Fertility may be affected by chemotherapy, in both men and women.  It is important to discuss fertility with your doctor before starting treatment. For pre-menopausal women, chemotherapy may affect your periods. They may become heavier, lighter or may stop. In some women this may be permanent causing menopausal symptoms.   You should not become pregnant during chemotherapy, as chemotherapy will damage a growing baby. You should still take contraceptive precautions even if your periods have stopped, as you could still become pregnant.  Men must also use a barrier contraceptive whilst receiving chemotherapy as sperm  is damaged by chemotherapy. 

Constipation: Some patients experience constipation which may be due to the anti-sickness tablets. You should drink plenty of fluids, eat a high fibre diet and take gentle exercise. If this is severe you should contact your clinic or GP. 

Steroids; This chemotherapy is given with steroids (e.g. Dexamethasone) to help prevent sickness. Steroids have some side effects, including fluid retention, weight gain, wakefulness and sometimes agitation. If you suffer from  indigestion you may be given tablets to prevent this. If patients are prone to "spots" or acne this can be made worse. Likewise they can temporarily upset diabetes or high blood pressure.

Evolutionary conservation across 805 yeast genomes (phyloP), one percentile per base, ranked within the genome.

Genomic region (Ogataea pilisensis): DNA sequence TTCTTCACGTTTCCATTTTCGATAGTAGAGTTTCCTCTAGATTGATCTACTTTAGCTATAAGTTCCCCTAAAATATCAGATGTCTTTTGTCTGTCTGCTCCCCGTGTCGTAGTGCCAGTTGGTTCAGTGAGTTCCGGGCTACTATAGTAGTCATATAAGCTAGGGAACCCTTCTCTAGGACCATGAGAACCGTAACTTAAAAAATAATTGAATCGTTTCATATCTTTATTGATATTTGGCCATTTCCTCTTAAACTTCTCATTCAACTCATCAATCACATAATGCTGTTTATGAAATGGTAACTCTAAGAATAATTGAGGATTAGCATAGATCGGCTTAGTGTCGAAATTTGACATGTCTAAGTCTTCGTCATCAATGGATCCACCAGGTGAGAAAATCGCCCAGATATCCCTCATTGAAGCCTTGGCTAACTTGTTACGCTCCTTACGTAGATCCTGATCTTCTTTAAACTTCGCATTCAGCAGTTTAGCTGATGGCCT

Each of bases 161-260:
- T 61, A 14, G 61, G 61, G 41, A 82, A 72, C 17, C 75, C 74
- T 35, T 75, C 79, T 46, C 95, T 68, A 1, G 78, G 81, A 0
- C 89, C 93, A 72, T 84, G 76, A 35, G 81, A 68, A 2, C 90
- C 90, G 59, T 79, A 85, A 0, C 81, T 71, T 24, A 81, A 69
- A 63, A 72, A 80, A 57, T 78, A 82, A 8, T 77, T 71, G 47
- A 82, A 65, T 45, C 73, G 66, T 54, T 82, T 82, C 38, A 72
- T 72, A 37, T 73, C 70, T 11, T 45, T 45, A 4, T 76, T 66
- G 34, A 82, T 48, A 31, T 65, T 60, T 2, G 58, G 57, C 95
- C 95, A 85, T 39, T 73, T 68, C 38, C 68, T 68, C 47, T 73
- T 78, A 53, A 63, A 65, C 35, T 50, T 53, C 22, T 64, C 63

Increase risk of blood clots - during chemotherapy there is an increased risk of blood clots, most commonly in the legs (deep vein thrombosis) or more seriously to the lungs (pulmonary embolus). If you get unexplained swelling and discomfort in the calf report this to the oncology unit. Likewise if you start experiencing unexplained breathlessness, cough up any blood or have a pain in the chest particularly when you breath contact the clinic as soon as possible. To avoid clots its important to stay as active as possible and (exercise & chemotherapy) taking light walks two to three times a day and avoid sitting around for long periods of time. If you are required to sit (for example while receiving the chemotherapy drugs) try to move your legs and ankles regularly. Occasionally, if your doctor feels you are at high risk of developing clots you may be started on drugs to thin your blood during chemotherapy.